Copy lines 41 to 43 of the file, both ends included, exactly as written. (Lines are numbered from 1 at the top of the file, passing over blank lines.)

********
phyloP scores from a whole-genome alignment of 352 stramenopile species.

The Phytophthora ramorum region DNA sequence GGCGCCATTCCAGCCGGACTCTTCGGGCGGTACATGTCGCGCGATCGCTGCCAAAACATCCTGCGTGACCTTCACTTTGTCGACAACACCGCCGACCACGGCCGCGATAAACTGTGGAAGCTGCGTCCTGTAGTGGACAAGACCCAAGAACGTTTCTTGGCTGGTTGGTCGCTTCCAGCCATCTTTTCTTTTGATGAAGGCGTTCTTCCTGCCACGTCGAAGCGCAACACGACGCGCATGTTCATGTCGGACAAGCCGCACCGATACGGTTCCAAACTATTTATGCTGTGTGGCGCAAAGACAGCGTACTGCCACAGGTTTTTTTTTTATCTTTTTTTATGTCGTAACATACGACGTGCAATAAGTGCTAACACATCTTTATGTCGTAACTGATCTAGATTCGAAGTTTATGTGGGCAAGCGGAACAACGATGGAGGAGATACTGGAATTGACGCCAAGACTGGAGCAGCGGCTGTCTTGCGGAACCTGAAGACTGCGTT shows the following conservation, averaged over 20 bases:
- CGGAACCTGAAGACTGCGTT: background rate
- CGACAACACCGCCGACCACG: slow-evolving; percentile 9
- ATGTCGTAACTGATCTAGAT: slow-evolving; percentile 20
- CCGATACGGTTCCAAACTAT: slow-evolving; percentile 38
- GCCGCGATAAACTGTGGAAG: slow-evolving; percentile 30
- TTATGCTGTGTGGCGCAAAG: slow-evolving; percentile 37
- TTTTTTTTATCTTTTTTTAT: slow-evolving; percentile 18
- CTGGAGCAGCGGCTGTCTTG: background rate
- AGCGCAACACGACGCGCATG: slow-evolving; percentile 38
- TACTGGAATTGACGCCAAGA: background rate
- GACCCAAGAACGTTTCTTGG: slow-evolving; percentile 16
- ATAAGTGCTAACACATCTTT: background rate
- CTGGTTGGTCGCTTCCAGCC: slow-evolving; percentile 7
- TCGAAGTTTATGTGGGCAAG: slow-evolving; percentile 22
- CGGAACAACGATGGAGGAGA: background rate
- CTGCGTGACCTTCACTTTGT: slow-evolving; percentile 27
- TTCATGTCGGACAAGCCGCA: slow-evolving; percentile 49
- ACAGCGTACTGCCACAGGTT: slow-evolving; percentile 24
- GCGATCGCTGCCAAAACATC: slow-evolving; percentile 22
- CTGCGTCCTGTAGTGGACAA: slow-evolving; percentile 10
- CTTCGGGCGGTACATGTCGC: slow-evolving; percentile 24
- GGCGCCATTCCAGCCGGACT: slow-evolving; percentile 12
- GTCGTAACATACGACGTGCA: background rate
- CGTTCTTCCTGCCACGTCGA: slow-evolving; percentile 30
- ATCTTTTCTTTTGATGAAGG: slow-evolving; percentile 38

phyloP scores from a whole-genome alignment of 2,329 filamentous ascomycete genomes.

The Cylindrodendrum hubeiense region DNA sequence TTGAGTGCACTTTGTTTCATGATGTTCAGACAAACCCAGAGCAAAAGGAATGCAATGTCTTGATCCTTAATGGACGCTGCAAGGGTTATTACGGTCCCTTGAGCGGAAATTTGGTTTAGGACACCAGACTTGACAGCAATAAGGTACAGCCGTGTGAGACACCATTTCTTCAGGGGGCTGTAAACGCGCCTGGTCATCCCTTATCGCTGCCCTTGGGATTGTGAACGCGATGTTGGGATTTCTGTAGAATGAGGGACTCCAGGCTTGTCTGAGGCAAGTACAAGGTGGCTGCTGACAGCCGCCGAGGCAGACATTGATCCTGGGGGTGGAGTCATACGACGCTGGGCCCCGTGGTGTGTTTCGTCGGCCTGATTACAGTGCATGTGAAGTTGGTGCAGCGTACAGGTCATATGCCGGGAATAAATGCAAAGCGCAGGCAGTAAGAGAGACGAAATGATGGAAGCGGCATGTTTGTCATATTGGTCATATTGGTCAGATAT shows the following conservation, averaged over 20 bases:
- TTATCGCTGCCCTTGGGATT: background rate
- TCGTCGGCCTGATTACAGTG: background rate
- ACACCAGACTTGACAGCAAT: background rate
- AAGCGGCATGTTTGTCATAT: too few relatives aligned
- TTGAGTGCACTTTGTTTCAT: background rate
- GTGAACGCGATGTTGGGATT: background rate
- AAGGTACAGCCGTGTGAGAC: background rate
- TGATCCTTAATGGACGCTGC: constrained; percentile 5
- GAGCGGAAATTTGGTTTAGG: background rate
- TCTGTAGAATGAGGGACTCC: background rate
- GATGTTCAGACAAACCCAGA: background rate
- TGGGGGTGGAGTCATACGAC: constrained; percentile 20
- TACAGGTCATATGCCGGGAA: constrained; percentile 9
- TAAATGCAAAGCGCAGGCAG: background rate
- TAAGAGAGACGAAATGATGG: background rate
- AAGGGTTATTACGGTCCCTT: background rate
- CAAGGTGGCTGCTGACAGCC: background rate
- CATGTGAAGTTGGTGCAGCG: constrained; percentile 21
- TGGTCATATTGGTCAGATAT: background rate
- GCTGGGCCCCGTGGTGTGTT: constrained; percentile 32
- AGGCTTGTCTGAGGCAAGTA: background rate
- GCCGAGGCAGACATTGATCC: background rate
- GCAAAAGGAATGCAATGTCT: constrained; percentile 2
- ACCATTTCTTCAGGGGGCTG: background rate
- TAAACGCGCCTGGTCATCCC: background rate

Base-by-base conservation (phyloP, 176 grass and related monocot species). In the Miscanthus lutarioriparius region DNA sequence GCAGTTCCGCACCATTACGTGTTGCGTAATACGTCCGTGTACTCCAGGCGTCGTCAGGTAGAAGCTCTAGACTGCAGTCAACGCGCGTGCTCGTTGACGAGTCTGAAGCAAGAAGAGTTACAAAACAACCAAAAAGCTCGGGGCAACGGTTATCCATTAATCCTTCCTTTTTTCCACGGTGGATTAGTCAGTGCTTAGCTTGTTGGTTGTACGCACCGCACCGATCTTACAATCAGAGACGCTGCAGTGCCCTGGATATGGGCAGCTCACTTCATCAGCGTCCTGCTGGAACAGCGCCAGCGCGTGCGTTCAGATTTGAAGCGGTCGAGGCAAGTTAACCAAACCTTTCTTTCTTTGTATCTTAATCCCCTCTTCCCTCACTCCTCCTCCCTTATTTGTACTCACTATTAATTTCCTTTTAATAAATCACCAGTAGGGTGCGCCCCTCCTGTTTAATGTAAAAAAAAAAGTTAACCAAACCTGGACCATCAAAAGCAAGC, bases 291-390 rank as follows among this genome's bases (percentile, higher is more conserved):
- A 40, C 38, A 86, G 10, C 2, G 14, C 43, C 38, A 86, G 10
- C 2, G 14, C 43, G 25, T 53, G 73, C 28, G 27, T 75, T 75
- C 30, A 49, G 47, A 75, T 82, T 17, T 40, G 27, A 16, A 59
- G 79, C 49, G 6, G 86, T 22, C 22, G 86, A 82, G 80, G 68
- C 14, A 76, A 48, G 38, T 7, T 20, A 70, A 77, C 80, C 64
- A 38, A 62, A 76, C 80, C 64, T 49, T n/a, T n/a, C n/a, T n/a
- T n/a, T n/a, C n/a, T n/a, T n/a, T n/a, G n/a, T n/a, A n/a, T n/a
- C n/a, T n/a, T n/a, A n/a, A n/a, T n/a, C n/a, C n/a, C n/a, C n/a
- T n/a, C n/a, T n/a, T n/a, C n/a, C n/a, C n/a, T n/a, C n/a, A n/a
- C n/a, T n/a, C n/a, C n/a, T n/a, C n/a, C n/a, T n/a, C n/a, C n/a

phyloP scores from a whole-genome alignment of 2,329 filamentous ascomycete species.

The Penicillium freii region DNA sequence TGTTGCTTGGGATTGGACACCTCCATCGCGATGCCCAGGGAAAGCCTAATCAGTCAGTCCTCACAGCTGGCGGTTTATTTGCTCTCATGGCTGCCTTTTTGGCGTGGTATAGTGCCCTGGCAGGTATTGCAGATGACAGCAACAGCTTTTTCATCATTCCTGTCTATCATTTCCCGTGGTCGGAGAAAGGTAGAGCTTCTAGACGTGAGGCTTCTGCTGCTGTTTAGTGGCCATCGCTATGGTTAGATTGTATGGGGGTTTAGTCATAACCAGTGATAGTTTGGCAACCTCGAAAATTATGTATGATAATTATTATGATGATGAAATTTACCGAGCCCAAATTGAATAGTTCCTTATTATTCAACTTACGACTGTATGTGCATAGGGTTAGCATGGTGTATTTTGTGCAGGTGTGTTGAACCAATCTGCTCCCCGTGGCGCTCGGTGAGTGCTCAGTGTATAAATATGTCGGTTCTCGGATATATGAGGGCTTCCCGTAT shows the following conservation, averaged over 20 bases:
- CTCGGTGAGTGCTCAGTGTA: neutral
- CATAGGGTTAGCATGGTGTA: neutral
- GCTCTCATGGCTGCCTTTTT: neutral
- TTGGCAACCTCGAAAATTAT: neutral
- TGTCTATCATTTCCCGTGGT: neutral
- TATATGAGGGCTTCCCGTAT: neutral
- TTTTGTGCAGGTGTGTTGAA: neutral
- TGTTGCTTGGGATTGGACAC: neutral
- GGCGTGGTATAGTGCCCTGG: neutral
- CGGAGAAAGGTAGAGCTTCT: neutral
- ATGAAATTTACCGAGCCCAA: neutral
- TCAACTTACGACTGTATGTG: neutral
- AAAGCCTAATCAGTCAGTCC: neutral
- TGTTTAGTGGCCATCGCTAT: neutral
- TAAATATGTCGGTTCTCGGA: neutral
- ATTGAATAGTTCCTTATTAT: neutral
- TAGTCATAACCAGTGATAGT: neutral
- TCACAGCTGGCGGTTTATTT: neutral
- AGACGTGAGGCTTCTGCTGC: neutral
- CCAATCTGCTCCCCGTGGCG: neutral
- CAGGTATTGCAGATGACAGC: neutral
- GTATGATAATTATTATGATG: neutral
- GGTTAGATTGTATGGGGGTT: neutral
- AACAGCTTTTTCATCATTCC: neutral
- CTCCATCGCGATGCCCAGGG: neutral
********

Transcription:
- TGGGGGTGGAGTCATACGAC: constrained; percentile 20
- TACAGGTCATATGCCGGGAA: constrained; percentile 9
- TAAATGCAAAGCGCAGGCAG: background rate